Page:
An all-female choir “armed” with megaphones speaks and sings interview-statements of residents, tenants and neighbours of the Esso Houses, located on Hamburg’s Reeperbahn. Some of the interviewees were people already fighting against their impending displacement (for example as members of the Initiative Esso Häuser1). Others would never have spoken in front of a larger audience. The Megaphone Choir is, in the literal sense, amplification and reinforcement of these voices. It assembles acoustically the knowledge of the interviewees as citizen experts (Alltagsexpert*innen) of their district. As a public address system specifically invented for this context, the Megaphone Choir operates in a mode of radical advocacy for absent speakers. Statements of the interviewees are repeated and reproduced in a spatial and musical composition on site. The members of the Megaphone Choir played a decisive role in the invention, testing and modification of this public address system. As a heterogeneous alliance of women, they brought different agendas and motivations (for example, their concern as residents or neighbours of the houses, their political engagement in Hamburg’s Recht auf Stadt2 movement) as well as a diverse artistic expertise (some were professional dancers, performers or choreographers while others had experience performing in choirs) into a rehearsal process that enabled a transdisciplinary research process together with artists and activists. The creation process of the Megaphone Choir as a specific media device for strengthening the protest against gentrification in St. Pauli consisted of two distinguishable research phases: development/invention and experimental testing/modification. In the following, I would like to specify that both phases cannot solely be described as a designed participation within an artistic research process. This process of Creating a Media Device not only involves citizen experts and non-academic methods of knowledge production. It is also artistic research that participates. Knowledge is decisively produced at points where the research project and the artistic work are able to participate in a process they neither initiate nor conduct or control.

1. Development Phase

The invention of the Megaphone Choir is based on an emancipatory workshop practice on public speech/ political speech/speaking in political assemblies, which I shared with various activist groups 3 in Hamburg (including initiatives from Hamburg’s Recht auf Stadt network). My involvement in these workshops started in 2010 prior to the existence of the research programme Assembly and Participation and was further developed in 2012-2015 (in a synergetic interaction with my research in the PhD programme).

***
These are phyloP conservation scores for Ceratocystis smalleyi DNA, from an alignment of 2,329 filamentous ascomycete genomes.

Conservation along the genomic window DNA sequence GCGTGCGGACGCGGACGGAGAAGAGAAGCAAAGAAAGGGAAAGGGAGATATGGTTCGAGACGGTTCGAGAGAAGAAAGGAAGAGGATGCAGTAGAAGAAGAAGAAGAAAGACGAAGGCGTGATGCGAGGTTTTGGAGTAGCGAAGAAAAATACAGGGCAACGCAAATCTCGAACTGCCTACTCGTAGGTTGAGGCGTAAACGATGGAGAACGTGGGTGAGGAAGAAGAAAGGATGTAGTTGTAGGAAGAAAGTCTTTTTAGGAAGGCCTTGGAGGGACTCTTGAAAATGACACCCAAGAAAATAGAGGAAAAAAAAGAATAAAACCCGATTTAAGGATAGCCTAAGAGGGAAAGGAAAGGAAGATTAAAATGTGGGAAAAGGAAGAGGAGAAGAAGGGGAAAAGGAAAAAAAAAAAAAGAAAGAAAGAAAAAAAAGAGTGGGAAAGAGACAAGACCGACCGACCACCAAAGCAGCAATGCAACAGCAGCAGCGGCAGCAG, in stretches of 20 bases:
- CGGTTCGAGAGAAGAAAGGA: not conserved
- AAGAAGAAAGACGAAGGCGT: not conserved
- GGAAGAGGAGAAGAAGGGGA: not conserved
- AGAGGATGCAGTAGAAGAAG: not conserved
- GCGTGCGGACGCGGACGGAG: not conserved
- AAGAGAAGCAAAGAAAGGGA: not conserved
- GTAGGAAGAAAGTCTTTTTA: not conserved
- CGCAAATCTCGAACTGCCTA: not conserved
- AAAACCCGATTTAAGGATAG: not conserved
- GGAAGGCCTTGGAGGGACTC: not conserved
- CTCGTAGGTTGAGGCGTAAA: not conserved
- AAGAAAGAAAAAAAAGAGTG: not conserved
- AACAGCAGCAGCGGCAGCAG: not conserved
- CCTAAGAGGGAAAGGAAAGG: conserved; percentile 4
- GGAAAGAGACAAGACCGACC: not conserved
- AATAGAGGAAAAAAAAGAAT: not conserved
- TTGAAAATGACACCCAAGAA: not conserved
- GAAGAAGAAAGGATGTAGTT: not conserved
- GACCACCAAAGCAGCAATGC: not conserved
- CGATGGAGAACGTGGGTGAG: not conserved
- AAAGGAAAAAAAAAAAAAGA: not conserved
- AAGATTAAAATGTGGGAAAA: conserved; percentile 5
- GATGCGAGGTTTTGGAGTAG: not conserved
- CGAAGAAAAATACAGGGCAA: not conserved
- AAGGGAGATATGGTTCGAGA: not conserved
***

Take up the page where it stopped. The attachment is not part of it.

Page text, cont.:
Political groups that collectively develop their ideas, intentions, and formal languages (i.e. hierarchy-critical, grassroots-democratic, and most of them working with consensus-based decision-making processes) were confronted with the fact that it always seemed to be the same few people who publicly „raised“ their voices and represented the groups’ political stance to the outside world. The external impact thus contradicted the self-image and practice of the respective initiatives. The aim to change that was the common starting point of the workshops. The participants had their own concerns and, in most cases, concrete upcoming projects such as public events, meetings or demonstrations. The workshops I4 offered were specifically intended to prepare speeches for these planned assemblies and events. I refer to this research with the workshop participants as citizen experts for fear of public appearance and speech (and its overcoming!) as joint “discomfort research” (Unbehagenforschung). It initiated and informed my media-historical research on public address systems.

The Megaphone Choir is clearly aware of the hesitation and struggle for public speech and fear to address a large audience. In radical non-eloquence this specific public address system transforms stuttering, misspeaking and searching for the right words from a weakness into a (musical, sonic and poetic) strength.

In the workshops we experimented with the interplay of amplification in the sound-technical sense and as mutual reinforcement in the assembled appearance of speakers (for example through choreographed forms of speaking while walking with a microphone circling from person to person during the Euromayday parade in 2012). Experiments carried out in the workshops tested adaptations of the Human Mic and have decisively shaped the development of the Megaphone Choir as a media device.

The creation of the Megaphone Choir is based on knowledge generated in these workshops, which were not designed to make people participate in my research or artwork. Rather, my research process took part in these workshops.

2. Phase of testing